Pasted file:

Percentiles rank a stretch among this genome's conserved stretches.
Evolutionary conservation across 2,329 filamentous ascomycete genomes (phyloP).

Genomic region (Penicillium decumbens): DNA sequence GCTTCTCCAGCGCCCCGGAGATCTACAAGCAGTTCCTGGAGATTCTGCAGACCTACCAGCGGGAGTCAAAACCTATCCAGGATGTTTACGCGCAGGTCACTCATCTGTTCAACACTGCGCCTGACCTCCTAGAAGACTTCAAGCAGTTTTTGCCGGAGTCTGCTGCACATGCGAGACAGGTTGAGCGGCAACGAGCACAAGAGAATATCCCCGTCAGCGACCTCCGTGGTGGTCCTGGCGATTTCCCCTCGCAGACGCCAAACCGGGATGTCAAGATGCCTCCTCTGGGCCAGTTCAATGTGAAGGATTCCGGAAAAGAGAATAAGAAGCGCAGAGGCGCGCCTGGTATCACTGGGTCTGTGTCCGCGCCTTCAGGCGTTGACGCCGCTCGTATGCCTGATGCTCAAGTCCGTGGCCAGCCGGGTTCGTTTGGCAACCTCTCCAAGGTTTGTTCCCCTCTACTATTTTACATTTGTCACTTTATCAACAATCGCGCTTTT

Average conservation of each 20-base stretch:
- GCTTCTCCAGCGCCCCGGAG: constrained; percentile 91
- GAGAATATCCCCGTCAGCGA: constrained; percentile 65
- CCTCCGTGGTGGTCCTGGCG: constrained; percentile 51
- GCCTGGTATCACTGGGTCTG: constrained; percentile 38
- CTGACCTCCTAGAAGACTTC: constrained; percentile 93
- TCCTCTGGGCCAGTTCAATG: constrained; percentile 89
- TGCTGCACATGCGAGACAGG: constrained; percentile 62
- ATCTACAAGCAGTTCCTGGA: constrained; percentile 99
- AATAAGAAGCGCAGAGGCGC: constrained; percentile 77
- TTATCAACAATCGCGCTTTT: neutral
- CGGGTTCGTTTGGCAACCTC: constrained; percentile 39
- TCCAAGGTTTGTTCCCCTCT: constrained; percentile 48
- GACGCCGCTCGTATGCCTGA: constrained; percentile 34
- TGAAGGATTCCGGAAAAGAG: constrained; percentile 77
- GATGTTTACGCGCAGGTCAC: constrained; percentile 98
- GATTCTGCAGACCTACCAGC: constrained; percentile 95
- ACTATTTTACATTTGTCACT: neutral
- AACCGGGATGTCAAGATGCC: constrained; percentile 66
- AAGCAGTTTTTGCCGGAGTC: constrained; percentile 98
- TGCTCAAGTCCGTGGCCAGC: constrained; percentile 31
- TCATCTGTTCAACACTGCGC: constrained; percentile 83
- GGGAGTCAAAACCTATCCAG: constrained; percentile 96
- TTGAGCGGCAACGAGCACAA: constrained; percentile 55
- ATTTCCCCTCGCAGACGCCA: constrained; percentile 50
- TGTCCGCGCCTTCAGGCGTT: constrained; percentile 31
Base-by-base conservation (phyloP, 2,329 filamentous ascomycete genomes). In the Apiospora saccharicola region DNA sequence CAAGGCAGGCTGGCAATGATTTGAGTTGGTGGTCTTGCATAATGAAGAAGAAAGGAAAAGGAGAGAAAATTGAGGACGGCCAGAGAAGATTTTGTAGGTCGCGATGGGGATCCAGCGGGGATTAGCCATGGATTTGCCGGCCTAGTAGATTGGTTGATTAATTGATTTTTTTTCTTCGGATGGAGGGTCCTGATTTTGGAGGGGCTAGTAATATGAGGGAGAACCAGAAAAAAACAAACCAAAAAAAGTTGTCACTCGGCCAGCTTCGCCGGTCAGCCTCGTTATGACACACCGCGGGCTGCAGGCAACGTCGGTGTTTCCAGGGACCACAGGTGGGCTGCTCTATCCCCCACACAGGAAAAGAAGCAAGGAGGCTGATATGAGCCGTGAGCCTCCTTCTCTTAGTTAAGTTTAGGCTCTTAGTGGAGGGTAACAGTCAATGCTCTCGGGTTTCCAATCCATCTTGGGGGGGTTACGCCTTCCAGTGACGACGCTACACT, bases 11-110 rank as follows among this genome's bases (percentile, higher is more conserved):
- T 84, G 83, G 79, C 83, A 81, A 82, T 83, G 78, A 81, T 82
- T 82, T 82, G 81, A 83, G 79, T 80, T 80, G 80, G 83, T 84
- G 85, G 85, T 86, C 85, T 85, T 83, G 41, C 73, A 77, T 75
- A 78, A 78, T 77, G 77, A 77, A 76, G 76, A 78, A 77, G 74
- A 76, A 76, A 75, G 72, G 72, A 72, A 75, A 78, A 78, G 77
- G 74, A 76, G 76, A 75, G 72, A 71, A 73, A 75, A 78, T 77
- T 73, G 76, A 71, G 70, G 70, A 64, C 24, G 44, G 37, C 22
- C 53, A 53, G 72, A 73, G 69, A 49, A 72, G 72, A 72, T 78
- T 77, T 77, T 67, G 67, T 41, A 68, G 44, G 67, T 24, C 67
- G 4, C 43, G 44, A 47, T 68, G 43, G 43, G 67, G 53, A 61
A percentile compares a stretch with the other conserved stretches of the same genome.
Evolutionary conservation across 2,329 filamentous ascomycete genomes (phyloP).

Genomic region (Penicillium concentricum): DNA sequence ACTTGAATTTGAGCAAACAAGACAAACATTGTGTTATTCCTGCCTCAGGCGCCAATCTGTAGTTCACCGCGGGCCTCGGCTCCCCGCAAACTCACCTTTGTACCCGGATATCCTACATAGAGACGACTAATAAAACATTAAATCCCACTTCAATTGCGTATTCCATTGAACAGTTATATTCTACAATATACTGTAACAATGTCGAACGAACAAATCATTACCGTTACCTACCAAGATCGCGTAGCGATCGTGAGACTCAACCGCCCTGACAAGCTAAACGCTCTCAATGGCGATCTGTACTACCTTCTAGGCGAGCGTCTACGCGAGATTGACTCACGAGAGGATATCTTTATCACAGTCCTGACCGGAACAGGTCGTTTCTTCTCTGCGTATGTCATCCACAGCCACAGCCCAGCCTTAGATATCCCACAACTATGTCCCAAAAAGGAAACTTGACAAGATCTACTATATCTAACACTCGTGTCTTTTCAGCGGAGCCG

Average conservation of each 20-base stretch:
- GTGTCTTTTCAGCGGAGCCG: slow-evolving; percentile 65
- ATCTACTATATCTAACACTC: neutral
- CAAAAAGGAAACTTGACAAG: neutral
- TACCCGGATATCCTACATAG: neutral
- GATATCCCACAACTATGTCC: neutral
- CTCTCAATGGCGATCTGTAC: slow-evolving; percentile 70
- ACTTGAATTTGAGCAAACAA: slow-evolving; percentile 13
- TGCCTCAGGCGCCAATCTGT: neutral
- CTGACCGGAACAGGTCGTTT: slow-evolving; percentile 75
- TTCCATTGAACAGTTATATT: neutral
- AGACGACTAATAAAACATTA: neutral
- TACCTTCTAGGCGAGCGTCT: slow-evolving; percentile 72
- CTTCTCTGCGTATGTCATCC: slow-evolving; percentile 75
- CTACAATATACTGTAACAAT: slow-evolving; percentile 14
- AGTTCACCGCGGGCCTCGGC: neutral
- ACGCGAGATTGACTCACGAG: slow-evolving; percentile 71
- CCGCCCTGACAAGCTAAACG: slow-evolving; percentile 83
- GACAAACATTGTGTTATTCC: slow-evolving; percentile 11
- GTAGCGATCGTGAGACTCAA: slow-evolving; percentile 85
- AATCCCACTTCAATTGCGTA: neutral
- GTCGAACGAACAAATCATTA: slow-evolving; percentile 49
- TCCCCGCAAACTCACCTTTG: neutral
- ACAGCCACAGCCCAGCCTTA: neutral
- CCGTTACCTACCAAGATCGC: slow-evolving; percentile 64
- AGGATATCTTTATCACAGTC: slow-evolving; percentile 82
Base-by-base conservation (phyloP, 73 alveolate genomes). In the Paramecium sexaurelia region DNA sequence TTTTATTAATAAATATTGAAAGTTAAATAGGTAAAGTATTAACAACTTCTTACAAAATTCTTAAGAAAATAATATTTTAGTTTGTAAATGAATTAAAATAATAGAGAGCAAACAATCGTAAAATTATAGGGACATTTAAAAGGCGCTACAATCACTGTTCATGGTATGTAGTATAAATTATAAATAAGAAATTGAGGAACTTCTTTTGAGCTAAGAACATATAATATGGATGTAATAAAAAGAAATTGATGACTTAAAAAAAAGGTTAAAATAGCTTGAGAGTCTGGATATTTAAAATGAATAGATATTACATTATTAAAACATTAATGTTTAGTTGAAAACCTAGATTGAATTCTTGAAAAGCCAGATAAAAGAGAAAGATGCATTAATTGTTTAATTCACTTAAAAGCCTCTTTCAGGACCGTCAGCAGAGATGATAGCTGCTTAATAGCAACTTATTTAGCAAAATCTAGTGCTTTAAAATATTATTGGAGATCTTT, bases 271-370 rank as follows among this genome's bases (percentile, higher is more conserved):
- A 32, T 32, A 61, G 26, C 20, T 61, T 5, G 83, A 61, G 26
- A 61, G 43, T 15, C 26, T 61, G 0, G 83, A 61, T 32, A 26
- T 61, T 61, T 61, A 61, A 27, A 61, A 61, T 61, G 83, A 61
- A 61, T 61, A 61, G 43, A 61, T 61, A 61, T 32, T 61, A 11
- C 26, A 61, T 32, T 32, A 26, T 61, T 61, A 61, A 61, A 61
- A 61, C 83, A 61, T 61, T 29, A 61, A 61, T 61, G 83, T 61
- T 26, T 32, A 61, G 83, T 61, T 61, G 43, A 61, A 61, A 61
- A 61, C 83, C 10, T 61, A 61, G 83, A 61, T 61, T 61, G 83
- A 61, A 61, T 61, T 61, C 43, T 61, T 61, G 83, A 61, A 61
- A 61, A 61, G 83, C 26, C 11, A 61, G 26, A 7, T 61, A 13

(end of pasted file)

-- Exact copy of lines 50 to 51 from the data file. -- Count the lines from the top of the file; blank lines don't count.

- CTCTCAATGGCGATCTGTAC: slow-evolving; percentile 70
- ACTTGAATTTGAGCAAACAA: slow-evolving; percentile 13